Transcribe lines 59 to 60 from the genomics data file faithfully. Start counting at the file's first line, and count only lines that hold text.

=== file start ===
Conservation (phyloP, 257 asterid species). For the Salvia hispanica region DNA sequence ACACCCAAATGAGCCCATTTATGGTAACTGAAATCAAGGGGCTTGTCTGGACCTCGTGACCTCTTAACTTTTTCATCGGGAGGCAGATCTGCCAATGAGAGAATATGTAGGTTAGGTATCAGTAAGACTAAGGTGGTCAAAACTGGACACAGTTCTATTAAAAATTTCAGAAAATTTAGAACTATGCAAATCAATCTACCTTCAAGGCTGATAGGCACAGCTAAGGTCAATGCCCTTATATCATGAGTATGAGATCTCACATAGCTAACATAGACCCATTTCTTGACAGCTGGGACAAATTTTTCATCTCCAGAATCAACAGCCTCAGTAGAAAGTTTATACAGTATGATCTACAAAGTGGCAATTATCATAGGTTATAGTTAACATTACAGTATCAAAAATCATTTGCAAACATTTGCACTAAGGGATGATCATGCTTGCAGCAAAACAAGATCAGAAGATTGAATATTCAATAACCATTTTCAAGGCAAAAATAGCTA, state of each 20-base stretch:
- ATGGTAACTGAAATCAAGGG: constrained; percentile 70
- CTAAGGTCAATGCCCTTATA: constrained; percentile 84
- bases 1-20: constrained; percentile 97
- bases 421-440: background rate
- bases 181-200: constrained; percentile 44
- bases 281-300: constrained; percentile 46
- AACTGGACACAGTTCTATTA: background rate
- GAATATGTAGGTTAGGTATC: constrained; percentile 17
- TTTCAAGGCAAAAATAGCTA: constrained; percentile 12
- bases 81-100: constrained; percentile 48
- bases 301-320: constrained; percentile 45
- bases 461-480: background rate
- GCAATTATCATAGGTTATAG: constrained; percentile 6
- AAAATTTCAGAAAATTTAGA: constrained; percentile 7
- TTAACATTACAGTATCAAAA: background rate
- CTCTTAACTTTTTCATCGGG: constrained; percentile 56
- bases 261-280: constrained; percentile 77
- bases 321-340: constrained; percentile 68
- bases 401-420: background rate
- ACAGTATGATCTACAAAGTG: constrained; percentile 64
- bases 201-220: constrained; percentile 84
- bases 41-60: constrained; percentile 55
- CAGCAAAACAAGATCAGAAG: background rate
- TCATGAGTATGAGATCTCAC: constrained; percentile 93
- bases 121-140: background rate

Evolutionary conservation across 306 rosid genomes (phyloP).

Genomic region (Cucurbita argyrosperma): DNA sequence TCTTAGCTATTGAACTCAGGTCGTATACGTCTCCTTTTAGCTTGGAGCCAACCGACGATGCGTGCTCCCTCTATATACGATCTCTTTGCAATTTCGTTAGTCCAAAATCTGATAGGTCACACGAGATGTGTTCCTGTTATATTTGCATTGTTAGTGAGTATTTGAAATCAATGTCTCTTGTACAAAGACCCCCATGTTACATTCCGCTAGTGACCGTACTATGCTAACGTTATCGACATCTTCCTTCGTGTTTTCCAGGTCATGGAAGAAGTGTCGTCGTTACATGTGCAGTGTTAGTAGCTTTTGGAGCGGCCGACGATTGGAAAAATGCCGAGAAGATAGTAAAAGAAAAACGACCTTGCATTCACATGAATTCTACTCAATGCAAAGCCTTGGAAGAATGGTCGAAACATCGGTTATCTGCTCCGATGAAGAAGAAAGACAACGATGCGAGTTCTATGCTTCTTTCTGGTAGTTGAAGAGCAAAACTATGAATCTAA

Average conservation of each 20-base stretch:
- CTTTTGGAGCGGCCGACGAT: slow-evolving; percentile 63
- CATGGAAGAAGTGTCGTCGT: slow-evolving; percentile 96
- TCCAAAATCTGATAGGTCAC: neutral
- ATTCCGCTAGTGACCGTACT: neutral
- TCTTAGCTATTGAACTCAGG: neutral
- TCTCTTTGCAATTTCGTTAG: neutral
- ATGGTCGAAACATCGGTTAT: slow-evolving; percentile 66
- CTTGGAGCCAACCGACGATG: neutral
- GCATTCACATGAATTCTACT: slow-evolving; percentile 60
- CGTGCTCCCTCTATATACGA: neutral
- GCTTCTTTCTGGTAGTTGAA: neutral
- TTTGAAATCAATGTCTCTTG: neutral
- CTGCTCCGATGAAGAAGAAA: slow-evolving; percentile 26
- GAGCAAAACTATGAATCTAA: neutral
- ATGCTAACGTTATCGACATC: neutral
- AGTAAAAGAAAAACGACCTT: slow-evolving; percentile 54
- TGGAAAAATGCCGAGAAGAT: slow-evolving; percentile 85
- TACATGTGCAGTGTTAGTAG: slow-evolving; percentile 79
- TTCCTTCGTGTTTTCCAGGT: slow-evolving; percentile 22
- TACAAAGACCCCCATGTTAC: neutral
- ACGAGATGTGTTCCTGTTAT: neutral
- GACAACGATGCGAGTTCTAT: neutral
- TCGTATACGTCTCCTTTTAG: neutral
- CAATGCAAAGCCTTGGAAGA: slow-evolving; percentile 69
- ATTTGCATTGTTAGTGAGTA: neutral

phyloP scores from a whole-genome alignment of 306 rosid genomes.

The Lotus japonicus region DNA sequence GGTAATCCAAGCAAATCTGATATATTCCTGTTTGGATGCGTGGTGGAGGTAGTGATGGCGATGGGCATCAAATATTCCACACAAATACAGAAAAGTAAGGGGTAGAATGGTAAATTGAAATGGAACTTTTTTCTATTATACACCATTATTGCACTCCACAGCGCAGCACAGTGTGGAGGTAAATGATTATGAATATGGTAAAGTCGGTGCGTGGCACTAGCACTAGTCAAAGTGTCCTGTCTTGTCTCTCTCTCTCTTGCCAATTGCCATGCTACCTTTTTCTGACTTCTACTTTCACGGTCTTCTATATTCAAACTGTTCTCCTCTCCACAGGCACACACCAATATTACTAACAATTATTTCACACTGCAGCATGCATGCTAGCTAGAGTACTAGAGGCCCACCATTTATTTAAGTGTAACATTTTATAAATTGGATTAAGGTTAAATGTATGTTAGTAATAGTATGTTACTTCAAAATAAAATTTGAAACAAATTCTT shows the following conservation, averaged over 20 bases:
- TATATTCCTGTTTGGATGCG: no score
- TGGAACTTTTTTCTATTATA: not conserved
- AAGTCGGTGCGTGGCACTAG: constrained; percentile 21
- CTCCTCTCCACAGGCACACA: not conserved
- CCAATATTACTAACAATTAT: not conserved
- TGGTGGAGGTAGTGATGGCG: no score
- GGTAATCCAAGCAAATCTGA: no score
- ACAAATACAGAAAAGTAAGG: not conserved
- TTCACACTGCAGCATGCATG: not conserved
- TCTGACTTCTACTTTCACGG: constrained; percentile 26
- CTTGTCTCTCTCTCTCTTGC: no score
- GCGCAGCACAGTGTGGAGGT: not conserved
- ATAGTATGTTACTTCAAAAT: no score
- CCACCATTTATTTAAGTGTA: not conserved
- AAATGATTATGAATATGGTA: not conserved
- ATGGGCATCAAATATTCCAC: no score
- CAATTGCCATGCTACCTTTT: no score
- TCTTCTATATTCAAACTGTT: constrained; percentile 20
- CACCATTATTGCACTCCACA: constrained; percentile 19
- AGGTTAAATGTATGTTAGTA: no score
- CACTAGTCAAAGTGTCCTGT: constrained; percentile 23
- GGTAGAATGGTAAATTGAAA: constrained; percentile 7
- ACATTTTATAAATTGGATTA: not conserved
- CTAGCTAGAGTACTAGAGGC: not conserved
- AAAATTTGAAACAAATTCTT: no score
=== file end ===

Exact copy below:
- AAGTCGGTGCGTGGCACTAG: constrained; percentile 21
- CTCCTCTCCACAGGCACACA: not conserved